Hong Kong’s SFC steps out from ‘behind the scenes’, pledging direct, proactive regulation
Hong Kong’s Securities and Futures Commission said Thursday that it will “no longer act behind the scenes” and will use its existing legal powers to regulate listed companies more directly and proactively, a move which marks a major change in how the city’s stock markets are supervised.
“We are no longer acting behind the scenes, but instead we are increasing our direct presence when dealing with the more crucial listing matters that fall within the scope of the SMLR (Stock Market Listing Rules) or the SFO (Securities and Futures Ordinance),” said Ashley Alder, SFC chief executive officer, in a public speech on Thursday.
It implies a change in the city’s long standing listing regulation convention, whereby the SFC has taken a back-seat in gate-keeping and deferred to Hong Kong Exchanges and Clearing (HKEX) as front-line regulator and single point of contact in all listing matters.
The new approach will be “front-loaded, transparent, and direct”, Alder said.
“This means that we are more routinely triggering our formal statutory gate-keeping and intervention powers so that we can interact directly with the market at an early stage.”
Under this approach, the SFC will have early, direct communication with the company involved, instead of routing its concerns via the exchange.
Companies that are affected can also challenge the SFC to its face and pursue statutory rights of appeal over any final decisions that the regulator makes.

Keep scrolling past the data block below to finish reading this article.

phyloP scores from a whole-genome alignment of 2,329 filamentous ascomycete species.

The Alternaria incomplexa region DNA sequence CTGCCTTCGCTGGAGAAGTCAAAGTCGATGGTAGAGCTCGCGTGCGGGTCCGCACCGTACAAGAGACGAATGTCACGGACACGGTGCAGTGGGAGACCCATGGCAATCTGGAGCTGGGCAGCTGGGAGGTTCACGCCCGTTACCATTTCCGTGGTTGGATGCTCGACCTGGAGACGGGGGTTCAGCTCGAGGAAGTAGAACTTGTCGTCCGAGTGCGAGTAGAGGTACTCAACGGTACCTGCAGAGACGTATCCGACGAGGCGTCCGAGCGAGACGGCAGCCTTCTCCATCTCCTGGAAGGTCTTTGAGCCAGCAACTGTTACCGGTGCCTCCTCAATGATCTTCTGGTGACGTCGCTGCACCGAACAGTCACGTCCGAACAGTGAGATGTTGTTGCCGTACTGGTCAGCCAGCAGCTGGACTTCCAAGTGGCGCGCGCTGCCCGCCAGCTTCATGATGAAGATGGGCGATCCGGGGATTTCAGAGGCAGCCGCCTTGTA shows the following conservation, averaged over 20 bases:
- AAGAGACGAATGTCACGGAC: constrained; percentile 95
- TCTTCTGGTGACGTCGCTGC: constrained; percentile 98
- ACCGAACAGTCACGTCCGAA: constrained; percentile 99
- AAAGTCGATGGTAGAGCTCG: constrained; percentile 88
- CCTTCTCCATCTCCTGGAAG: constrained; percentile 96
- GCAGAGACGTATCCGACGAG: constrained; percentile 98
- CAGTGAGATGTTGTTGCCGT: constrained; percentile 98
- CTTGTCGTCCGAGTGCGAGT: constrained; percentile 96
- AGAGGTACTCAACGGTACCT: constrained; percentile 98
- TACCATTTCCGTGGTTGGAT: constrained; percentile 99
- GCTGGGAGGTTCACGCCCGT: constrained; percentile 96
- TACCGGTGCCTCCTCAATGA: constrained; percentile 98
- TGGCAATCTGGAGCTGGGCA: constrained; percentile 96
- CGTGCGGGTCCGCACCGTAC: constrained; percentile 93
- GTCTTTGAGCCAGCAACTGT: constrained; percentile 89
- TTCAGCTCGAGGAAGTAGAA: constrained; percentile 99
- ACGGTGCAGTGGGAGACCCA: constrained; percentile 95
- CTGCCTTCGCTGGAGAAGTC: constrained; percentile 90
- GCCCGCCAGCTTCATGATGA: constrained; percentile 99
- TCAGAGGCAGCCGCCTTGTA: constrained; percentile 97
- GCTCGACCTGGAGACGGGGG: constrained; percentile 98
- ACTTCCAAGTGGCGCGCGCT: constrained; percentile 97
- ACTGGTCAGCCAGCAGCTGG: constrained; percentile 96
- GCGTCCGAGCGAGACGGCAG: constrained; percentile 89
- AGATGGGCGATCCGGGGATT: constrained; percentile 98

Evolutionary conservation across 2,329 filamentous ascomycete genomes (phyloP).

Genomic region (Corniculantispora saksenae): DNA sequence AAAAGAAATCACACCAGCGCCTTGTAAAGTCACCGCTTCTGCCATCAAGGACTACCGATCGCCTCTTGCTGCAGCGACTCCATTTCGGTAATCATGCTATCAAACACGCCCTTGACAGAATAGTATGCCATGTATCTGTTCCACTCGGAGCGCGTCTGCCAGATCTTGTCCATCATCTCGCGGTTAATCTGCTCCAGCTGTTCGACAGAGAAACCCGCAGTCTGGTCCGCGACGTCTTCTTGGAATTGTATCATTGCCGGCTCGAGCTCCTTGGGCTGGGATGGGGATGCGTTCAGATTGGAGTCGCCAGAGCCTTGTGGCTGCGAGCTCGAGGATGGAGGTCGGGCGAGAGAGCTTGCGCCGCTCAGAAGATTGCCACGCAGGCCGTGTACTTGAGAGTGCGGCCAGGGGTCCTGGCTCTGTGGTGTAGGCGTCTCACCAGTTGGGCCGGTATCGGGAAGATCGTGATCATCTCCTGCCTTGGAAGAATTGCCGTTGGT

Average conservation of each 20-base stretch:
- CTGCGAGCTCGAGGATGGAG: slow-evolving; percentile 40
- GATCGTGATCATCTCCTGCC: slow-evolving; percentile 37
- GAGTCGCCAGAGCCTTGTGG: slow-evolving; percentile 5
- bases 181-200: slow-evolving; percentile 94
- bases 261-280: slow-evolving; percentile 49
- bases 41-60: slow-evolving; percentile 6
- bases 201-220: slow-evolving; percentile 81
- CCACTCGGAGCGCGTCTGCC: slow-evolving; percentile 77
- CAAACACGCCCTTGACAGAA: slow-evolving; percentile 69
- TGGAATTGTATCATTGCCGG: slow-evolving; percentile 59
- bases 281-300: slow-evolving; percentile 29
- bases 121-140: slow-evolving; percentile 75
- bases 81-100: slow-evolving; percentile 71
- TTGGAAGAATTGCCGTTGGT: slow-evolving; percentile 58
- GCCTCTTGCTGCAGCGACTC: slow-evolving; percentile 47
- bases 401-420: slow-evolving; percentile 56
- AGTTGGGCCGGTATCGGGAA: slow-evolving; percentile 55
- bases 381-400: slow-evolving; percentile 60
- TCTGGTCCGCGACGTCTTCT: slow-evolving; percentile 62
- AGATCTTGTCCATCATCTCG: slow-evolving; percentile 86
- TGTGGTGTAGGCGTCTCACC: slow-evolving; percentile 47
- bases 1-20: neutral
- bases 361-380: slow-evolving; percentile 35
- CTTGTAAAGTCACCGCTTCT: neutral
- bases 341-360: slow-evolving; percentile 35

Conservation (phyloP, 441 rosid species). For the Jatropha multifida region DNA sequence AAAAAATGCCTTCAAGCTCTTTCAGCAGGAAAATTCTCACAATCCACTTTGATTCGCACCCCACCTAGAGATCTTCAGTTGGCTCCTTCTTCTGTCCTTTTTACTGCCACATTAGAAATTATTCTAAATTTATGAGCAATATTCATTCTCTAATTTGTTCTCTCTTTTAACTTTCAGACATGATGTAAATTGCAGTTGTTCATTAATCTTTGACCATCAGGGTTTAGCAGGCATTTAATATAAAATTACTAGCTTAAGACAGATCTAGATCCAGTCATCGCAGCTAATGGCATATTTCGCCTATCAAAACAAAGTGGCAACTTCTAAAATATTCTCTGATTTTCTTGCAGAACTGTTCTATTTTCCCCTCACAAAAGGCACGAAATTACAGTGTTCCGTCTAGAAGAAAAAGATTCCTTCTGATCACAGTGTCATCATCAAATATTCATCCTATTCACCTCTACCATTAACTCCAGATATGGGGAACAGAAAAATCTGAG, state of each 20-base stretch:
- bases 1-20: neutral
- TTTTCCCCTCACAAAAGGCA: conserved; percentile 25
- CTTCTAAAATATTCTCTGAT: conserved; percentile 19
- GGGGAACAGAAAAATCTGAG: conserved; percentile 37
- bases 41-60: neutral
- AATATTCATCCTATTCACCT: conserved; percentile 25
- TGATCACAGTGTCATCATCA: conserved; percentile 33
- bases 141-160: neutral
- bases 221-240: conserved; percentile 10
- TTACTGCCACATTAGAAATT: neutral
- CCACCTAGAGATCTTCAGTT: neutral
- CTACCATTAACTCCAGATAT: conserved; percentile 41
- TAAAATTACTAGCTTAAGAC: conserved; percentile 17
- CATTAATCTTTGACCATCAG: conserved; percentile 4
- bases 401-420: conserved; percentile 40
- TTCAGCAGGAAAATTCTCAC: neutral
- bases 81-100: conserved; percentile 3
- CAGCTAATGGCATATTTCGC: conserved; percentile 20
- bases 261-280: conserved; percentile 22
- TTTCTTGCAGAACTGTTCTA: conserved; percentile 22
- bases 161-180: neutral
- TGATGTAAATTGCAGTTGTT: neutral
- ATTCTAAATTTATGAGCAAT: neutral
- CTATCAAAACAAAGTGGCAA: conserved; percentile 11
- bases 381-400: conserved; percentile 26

“We believe this more direct presence enables the SFO to be deployed far more effectively to drive market quality and market development, while at the same time ensuring that our decisions are made in a transparent, efficient, fair and accountable manner,” Alder said
He said the SFC has discussed the changes with the HKEX and will publish a new, regular bulletin which will summarise what they have done and why they did it.
The changes come after the SFC and HKEX issued a joint public consultation last summer on how to regulate listed companies more efficiently, amid growing concerns of extreme price volatility and suspected stock manipulation of some firms trading on the exchange.
When the consultation ended in November, around 8,000 submissions had been received.
Alder said the SFC will function as the statutory market regulator, as distinct from the exchange’s role in administering its own non-statutory listing rules.
The exchange operator will still remain the single point of contact with the market on its own listing rules disclosure, but not in relation to concerns that the SFC raises under the SMLR.
The exchange will decide whether the listing is “suitable” by its rules, while the SFC’s SMLR are concerned with the more serious disclosure and public interest issues, Alder said.
“It would theoretically be open to the Exchange to reject an IPO as being unsuitable even if the SFC has not identified grounds for objection under the SMLR,” he said.
If the SFC is likely to raise an objection to a listing, it will issue a formal “letter of mindedness” and set out concerns in detail, while giving the company an opportunity to challenge these before any final decision is made.